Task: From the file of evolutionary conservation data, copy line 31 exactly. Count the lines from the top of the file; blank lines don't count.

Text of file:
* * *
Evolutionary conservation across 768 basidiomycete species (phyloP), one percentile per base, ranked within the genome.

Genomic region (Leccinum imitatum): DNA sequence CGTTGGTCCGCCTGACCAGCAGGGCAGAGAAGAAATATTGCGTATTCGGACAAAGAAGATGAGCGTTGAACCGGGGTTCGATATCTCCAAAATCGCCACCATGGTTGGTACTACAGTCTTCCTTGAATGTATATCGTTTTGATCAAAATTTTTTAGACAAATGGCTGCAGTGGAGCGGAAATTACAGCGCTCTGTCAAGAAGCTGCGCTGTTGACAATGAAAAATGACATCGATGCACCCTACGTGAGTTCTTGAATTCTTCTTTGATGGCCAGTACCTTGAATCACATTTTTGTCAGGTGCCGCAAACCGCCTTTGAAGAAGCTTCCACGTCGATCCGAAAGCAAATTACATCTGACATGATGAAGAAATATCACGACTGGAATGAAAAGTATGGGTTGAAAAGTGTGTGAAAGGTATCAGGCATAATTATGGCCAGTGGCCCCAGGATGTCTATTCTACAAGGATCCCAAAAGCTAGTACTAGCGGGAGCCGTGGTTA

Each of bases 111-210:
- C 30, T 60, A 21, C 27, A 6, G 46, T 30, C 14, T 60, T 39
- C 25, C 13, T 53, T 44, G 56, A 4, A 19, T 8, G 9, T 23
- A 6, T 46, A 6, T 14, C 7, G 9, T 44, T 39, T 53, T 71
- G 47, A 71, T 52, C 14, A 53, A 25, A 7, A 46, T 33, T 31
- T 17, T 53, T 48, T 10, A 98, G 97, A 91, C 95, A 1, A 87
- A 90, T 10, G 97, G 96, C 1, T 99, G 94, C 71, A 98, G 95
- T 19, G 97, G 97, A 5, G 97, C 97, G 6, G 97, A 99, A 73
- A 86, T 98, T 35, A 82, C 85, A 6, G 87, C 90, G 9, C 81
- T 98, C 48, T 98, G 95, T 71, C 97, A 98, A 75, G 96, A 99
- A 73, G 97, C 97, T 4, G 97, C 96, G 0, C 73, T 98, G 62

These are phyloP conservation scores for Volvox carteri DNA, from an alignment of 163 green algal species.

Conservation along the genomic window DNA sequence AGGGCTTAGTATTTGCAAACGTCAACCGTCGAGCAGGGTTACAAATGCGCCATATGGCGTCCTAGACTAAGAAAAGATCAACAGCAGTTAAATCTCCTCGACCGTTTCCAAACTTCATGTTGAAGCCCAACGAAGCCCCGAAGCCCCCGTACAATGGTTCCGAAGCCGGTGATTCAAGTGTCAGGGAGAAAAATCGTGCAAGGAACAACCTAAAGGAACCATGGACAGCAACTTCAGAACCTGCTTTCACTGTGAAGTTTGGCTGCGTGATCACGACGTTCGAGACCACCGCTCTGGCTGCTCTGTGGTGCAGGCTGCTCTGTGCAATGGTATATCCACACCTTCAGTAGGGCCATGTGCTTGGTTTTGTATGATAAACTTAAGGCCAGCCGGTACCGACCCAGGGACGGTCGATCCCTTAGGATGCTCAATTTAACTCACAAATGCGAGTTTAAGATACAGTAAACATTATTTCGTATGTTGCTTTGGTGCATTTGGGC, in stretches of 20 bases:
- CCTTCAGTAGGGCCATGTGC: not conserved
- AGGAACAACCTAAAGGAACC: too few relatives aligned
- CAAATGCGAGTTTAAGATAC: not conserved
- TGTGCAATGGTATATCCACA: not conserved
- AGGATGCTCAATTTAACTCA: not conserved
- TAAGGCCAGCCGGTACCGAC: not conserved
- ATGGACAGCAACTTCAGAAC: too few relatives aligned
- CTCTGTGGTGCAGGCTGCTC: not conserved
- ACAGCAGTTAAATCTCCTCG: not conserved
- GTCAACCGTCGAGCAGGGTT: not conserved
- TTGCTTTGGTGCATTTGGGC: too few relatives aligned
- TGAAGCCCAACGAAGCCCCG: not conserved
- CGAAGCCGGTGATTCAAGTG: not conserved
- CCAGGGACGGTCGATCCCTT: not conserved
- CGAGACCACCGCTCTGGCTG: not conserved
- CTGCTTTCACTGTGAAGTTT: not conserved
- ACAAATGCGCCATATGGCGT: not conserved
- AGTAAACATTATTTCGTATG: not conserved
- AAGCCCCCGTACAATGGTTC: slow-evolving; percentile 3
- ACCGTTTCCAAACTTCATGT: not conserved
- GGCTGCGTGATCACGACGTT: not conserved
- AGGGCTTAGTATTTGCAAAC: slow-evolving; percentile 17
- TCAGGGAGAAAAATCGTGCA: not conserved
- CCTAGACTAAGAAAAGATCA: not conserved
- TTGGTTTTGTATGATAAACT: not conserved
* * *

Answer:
- CTGCTTTCACTGTGAAGTTT: not conserved